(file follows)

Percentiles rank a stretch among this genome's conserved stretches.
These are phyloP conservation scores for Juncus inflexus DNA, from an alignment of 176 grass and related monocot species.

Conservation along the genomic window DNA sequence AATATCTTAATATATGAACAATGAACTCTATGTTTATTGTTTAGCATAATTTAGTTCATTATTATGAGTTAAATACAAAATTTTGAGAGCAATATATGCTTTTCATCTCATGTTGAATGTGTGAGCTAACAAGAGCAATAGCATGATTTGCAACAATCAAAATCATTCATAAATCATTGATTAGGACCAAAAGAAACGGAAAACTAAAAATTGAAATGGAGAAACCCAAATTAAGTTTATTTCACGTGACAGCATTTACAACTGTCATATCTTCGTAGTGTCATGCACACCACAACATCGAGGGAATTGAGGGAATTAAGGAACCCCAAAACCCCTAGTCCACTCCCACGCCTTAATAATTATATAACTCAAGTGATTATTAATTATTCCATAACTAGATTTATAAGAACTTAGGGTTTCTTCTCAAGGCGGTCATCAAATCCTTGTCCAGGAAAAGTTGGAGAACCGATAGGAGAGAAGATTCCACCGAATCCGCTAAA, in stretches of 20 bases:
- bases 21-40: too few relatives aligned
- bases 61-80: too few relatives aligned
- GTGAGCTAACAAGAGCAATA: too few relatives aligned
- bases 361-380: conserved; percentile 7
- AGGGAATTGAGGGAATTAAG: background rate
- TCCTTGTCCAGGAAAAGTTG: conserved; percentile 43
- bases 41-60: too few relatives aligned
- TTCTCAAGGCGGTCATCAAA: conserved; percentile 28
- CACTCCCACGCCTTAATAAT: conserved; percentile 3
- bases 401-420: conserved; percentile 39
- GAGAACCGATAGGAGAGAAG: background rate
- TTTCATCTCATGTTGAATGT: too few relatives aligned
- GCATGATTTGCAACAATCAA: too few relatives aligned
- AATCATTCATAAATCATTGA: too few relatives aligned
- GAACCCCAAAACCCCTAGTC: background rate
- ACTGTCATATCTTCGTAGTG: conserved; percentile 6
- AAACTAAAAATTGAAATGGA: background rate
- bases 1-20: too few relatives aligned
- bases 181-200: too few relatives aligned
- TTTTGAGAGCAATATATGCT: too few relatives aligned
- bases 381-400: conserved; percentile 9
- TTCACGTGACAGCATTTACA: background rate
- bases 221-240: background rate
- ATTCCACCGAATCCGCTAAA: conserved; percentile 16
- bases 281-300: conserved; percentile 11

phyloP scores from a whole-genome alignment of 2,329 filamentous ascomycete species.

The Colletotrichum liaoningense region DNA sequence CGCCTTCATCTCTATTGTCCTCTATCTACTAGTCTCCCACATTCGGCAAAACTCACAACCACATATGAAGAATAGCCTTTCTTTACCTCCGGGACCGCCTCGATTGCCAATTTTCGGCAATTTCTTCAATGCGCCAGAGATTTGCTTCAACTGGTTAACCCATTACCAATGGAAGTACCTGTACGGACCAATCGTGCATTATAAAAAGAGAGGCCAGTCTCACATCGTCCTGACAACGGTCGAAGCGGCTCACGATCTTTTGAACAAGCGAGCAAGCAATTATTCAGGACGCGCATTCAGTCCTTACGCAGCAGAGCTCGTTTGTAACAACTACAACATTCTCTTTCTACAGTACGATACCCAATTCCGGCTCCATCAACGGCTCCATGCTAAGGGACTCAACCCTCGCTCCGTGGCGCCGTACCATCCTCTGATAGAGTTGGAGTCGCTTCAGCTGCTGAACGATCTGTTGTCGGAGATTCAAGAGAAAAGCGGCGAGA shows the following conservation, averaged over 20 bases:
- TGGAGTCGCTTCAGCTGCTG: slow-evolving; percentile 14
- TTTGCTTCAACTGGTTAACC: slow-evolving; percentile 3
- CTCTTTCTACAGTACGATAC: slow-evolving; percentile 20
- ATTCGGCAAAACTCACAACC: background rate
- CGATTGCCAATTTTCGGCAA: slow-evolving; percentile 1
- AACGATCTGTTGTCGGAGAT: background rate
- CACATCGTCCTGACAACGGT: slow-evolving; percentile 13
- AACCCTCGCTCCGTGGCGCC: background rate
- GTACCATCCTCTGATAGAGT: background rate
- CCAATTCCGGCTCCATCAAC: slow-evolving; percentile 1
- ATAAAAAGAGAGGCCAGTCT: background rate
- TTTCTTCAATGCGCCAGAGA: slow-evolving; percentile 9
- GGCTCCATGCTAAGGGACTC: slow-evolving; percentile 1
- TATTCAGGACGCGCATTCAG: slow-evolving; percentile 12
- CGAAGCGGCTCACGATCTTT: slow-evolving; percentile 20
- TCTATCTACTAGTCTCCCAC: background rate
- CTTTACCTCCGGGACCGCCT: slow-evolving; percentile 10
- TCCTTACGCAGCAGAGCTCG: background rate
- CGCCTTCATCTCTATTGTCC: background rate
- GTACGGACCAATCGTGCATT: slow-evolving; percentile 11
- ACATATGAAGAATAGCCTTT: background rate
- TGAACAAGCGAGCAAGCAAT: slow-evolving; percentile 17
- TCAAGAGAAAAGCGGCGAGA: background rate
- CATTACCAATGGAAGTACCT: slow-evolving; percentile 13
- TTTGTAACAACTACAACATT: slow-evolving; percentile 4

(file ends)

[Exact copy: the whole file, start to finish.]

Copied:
Percentiles rank a stretch among this genome's conserved stretches.
These are phyloP conservation scores for Juncus inflexus DNA, from an alignment of 176 grass and related monocot species.

Conservation along the genomic window DNA sequence AATATCTTAATATATGAACAATGAACTCTATGTTTATTGTTTAGCATAATTTAGTTCATTATTATGAGTTAAATACAAAATTTTGAGAGCAATATATGCTTTTCATCTCATGTTGAATGTGTGAGCTAACAAGAGCAATAGCATGATTTGCAACAATCAAAATCATTCATAAATCATTGATTAGGACCAAAAGAAACGGAAAACTAAAAATTGAAATGGAGAAACCCAAATTAAGTTTATTTCACGTGACAGCATTTACAACTGTCATATCTTCGTAGTGTCATGCACACCACAACATCGAGGGAATTGAGGGAATTAAGGAACCCCAAAACCCCTAGTCCACTCCCACGCCTTAATAATTATATAACTCAAGTGATTATTAATTATTCCATAACTAGATTTATAAGAACTTAGGGTTTCTTCTCAAGGCGGTCATCAAATCCTTGTCCAGGAAAAGTTGGAGAACCGATAGGAGAGAAGATTCCACCGAATCCGCTAAA, in stretches of 20 bases:
- bases 21-40: too few relatives aligned
- bases 61-80: too few relatives aligned
- GTGAGCTAACAAGAGCAATA: too few relatives aligned
- bases 361-380: conserved; percentile 7
- AGGGAATTGAGGGAATTAAG: background rate
- TCCTTGTCCAGGAAAAGTTG: conserved; percentile 43
- bases 41-60: too few relatives aligned
- TTCTCAAGGCGGTCATCAAA: conserved; percentile 28
- CACTCCCACGCCTTAATAAT: conserved; percentile 3
- bases 401-420: conserved; percentile 39
- GAGAACCGATAGGAGAGAAG: background rate
- TTTCATCTCATGTTGAATGT: too few relatives aligned
- GCATGATTTGCAACAATCAA: too few relatives aligned
- AATCATTCATAAATCATTGA: too few relatives aligned
- GAACCCCAAAACCCCTAGTC: background rate
- ACTGTCATATCTTCGTAGTG: conserved; percentile 6
- AAACTAAAAATTGAAATGGA: background rate
- bases 1-20: too few relatives aligned
- bases 181-200: too few relatives aligned
- TTTTGAGAGCAATATATGCT: too few relatives aligned
- bases 381-400: conserved; percentile 9
- TTCACGTGACAGCATTTACA: background rate
- bases 221-240: background rate
- ATTCCACCGAATCCGCTAAA: conserved; percentile 16
- bases 281-300: conserved; percentile 11

phyloP scores from a whole-genome alignment of 2,329 filamentous ascomycete species.

The Colletotrichum liaoningense region DNA sequence CGCCTTCATCTCTATTGTCCTCTATCTACTAGTCTCCCACATTCGGCAAAACTCACAACCACATATGAAGAATAGCCTTTCTTTACCTCCGGGACCGCCTCGATTGCCAATTTTCGGCAATTTCTTCAATGCGCCAGAGATTTGCTTCAACTGGTTAACCCATTACCAATGGAAGTACCTGTACGGACCAATCGTGCATTATAAAAAGAGAGGCCAGTCTCACATCGTCCTGACAACGGTCGAAGCGGCTCACGATCTTTTGAACAAGCGAGCAAGCAATTATTCAGGACGCGCATTCAGTCCTTACGCAGCAGAGCTCGTTTGTAACAACTACAACATTCTCTTTCTACAGTACGATACCCAATTCCGGCTCCATCAACGGCTCCATGCTAAGGGACTCAACCCTCGCTCCGTGGCGCCGTACCATCCTCTGATAGAGTTGGAGTCGCTTCAGCTGCTGAACGATCTGTTGTCGGAGATTCAAGAGAAAAGCGGCGAGA shows the following conservation, averaged over 20 bases:
- TGGAGTCGCTTCAGCTGCTG: slow-evolving; percentile 14
- TTTGCTTCAACTGGTTAACC: slow-evolving; percentile 3
- CTCTTTCTACAGTACGATAC: slow-evolving; percentile 20
- ATTCGGCAAAACTCACAACC: background rate
- CGATTGCCAATTTTCGGCAA: slow-evolving; percentile 1
- AACGATCTGTTGTCGGAGAT: background rate
- CACATCGTCCTGACAACGGT: slow-evolving; percentile 13
- AACCCTCGCTCCGTGGCGCC: background rate
- GTACCATCCTCTGATAGAGT: background rate
- CCAATTCCGGCTCCATCAAC: slow-evolving; percentile 1
- ATAAAAAGAGAGGCCAGTCT: background rate
- TTTCTTCAATGCGCCAGAGA: slow-evolving; percentile 9
- GGCTCCATGCTAAGGGACTC: slow-evolving; percentile 1
- TATTCAGGACGCGCATTCAG: slow-evolving; percentile 12
- CGAAGCGGCTCACGATCTTT: slow-evolving; percentile 20
- TCTATCTACTAGTCTCCCAC: background rate
- CTTTACCTCCGGGACCGCCT: slow-evolving; percentile 10
- TCCTTACGCAGCAGAGCTCG: background rate
- CGCCTTCATCTCTATTGTCC: background rate
- GTACGGACCAATCGTGCATT: slow-evolving; percentile 11
- ACATATGAAGAATAGCCTTT: background rate
- TGAACAAGCGAGCAAGCAAT: slow-evolving; percentile 17
- TCAAGAGAAAAGCGGCGAGA: background rate
- CATTACCAATGGAAGTACCT: slow-evolving; percentile 13
- TTTGTAACAACTACAACATT: slow-evolving; percentile 4